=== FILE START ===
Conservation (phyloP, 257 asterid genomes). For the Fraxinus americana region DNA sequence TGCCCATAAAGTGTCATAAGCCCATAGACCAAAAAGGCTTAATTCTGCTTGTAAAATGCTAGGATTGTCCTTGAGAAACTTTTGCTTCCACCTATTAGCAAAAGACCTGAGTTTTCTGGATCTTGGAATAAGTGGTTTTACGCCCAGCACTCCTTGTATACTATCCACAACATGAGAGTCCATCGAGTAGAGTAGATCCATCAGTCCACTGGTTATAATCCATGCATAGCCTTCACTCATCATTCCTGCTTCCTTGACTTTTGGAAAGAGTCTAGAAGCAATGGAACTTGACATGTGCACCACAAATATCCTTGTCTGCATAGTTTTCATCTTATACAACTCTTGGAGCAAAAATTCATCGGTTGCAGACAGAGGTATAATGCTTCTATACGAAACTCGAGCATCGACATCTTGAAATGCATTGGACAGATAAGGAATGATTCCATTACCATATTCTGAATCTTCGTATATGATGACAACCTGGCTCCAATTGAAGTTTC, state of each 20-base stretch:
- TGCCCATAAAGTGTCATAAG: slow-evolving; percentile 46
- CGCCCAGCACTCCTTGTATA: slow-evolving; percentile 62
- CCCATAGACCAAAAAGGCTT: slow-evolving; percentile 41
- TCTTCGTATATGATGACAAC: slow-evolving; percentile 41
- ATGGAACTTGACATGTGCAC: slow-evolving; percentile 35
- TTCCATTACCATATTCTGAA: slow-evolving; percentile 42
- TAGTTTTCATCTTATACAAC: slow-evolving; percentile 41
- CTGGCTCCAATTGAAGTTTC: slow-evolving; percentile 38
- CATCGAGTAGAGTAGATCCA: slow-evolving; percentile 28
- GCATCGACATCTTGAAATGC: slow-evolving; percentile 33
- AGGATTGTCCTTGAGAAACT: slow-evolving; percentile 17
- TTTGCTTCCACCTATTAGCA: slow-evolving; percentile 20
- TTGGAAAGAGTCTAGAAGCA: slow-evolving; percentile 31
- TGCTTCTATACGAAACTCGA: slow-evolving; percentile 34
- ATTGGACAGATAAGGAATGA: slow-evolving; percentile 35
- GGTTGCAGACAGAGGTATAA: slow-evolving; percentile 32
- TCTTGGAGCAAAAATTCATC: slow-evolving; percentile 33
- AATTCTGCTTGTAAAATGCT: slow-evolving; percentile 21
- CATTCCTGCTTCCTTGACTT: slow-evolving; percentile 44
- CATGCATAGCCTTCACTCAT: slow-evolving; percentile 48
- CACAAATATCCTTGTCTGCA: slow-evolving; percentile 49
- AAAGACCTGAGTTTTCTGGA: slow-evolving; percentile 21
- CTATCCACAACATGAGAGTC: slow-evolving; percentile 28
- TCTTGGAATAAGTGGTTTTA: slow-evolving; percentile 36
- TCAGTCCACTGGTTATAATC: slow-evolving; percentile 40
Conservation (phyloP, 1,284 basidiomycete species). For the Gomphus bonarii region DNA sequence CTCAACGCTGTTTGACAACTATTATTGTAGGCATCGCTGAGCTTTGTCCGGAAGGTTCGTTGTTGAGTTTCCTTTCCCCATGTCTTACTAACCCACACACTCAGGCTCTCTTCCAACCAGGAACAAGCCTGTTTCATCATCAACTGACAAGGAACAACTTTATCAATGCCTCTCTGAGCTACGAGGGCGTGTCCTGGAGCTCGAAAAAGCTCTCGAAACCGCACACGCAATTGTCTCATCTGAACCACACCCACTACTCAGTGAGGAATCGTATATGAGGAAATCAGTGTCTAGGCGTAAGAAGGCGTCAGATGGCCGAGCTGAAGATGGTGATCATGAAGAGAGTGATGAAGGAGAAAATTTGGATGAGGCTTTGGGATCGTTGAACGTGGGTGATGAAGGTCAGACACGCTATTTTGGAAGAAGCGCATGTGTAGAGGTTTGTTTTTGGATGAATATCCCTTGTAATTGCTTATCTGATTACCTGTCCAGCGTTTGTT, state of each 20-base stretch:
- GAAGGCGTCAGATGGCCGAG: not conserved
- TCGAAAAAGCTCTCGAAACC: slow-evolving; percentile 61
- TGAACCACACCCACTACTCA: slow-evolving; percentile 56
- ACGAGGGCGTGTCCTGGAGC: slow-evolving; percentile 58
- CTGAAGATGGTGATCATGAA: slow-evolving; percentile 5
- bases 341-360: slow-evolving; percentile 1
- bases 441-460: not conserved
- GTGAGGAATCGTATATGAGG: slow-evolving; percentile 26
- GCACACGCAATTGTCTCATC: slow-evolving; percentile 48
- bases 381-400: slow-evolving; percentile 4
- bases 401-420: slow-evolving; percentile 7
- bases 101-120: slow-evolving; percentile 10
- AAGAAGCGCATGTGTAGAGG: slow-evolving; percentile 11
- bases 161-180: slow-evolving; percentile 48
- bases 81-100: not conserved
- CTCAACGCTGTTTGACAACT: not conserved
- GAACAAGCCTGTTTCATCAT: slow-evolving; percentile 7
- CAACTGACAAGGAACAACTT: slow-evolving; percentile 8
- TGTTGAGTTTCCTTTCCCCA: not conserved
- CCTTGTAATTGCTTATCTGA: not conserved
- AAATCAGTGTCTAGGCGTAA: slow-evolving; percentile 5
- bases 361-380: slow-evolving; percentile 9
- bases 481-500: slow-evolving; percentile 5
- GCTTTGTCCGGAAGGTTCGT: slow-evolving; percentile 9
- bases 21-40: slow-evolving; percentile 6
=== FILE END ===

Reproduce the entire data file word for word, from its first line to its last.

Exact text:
Conservation (phyloP, 257 asterid genomes). For the Fraxinus americana region DNA sequence TGCCCATAAAGTGTCATAAGCCCATAGACCAAAAAGGCTTAATTCTGCTTGTAAAATGCTAGGATTGTCCTTGAGAAACTTTTGCTTCCACCTATTAGCAAAAGACCTGAGTTTTCTGGATCTTGGAATAAGTGGTTTTACGCCCAGCACTCCTTGTATACTATCCACAACATGAGAGTCCATCGAGTAGAGTAGATCCATCAGTCCACTGGTTATAATCCATGCATAGCCTTCACTCATCATTCCTGCTTCCTTGACTTTTGGAAAGAGTCTAGAAGCAATGGAACTTGACATGTGCACCACAAATATCCTTGTCTGCATAGTTTTCATCTTATACAACTCTTGGAGCAAAAATTCATCGGTTGCAGACAGAGGTATAATGCTTCTATACGAAACTCGAGCATCGACATCTTGAAATGCATTGGACAGATAAGGAATGATTCCATTACCATATTCTGAATCTTCGTATATGATGACAACCTGGCTCCAATTGAAGTTTC, state of each 20-base stretch:
- TGCCCATAAAGTGTCATAAG: slow-evolving; percentile 46
- CGCCCAGCACTCCTTGTATA: slow-evolving; percentile 62
- CCCATAGACCAAAAAGGCTT: slow-evolving; percentile 41
- TCTTCGTATATGATGACAAC: slow-evolving; percentile 41
- ATGGAACTTGACATGTGCAC: slow-evolving; percentile 35
- TTCCATTACCATATTCTGAA: slow-evolving; percentile 42
- TAGTTTTCATCTTATACAAC: slow-evolving; percentile 41
- CTGGCTCCAATTGAAGTTTC: slow-evolving; percentile 38
- CATCGAGTAGAGTAGATCCA: slow-evolving; percentile 28
- GCATCGACATCTTGAAATGC: slow-evolving; percentile 33
- AGGATTGTCCTTGAGAAACT: slow-evolving; percentile 17
- TTTGCTTCCACCTATTAGCA: slow-evolving; percentile 20
- TTGGAAAGAGTCTAGAAGCA: slow-evolving; percentile 31
- TGCTTCTATACGAAACTCGA: slow-evolving; percentile 34
- ATTGGACAGATAAGGAATGA: slow-evolving; percentile 35
- GGTTGCAGACAGAGGTATAA: slow-evolving; percentile 32
- TCTTGGAGCAAAAATTCATC: slow-evolving; percentile 33
- AATTCTGCTTGTAAAATGCT: slow-evolving; percentile 21
- CATTCCTGCTTCCTTGACTT: slow-evolving; percentile 44
- CATGCATAGCCTTCACTCAT: slow-evolving; percentile 48
- CACAAATATCCTTGTCTGCA: slow-evolving; percentile 49
- AAAGACCTGAGTTTTCTGGA: slow-evolving; percentile 21
- CTATCCACAACATGAGAGTC: slow-evolving; percentile 28
- TCTTGGAATAAGTGGTTTTA: slow-evolving; percentile 36
- TCAGTCCACTGGTTATAATC: slow-evolving; percentile 40
Conservation (phyloP, 1,284 basidiomycete species). For the Gomphus bonarii region DNA sequence CTCAACGCTGTTTGACAACTATTATTGTAGGCATCGCTGAGCTTTGTCCGGAAGGTTCGTTGTTGAGTTTCCTTTCCCCATGTCTTACTAACCCACACACTCAGGCTCTCTTCCAACCAGGAACAAGCCTGTTTCATCATCAACTGACAAGGAACAACTTTATCAATGCCTCTCTGAGCTACGAGGGCGTGTCCTGGAGCTCGAAAAAGCTCTCGAAACCGCACACGCAATTGTCTCATCTGAACCACACCCACTACTCAGTGAGGAATCGTATATGAGGAAATCAGTGTCTAGGCGTAAGAAGGCGTCAGATGGCCGAGCTGAAGATGGTGATCATGAAGAGAGTGATGAAGGAGAAAATTTGGATGAGGCTTTGGGATCGTTGAACGTGGGTGATGAAGGTCAGACACGCTATTTTGGAAGAAGCGCATGTGTAGAGGTTTGTTTTTGGATGAATATCCCTTGTAATTGCTTATCTGATTACCTGTCCAGCGTTTGTT, state of each 20-base stretch:
- GAAGGCGTCAGATGGCCGAG: not conserved
- TCGAAAAAGCTCTCGAAACC: slow-evolving; percentile 61
- TGAACCACACCCACTACTCA: slow-evolving; percentile 56
- ACGAGGGCGTGTCCTGGAGC: slow-evolving; percentile 58
- CTGAAGATGGTGATCATGAA: slow-evolving; percentile 5
- bases 341-360: slow-evolving; percentile 1
- bases 441-460: not conserved
- GTGAGGAATCGTATATGAGG: slow-evolving; percentile 26
- GCACACGCAATTGTCTCATC: slow-evolving; percentile 48
- bases 381-400: slow-evolving; percentile 4
- bases 401-420: slow-evolving; percentile 7
- bases 101-120: slow-evolving; percentile 10
- AAGAAGCGCATGTGTAGAGG: slow-evolving; percentile 11
- bases 161-180: slow-evolving; percentile 48
- bases 81-100: not conserved
- CTCAACGCTGTTTGACAACT: not conserved
- GAACAAGCCTGTTTCATCAT: slow-evolving; percentile 7
- CAACTGACAAGGAACAACTT: slow-evolving; percentile 8
- TGTTGAGTTTCCTTTCCCCA: not conserved
- CCTTGTAATTGCTTATCTGA: not conserved
- AAATCAGTGTCTAGGCGTAA: slow-evolving; percentile 5
- bases 361-380: slow-evolving; percentile 9
- bases 481-500: slow-evolving; percentile 5
- GCTTTGTCCGGAAGGTTCGT: slow-evolving; percentile 9
- bases 21-40: slow-evolving; percentile 6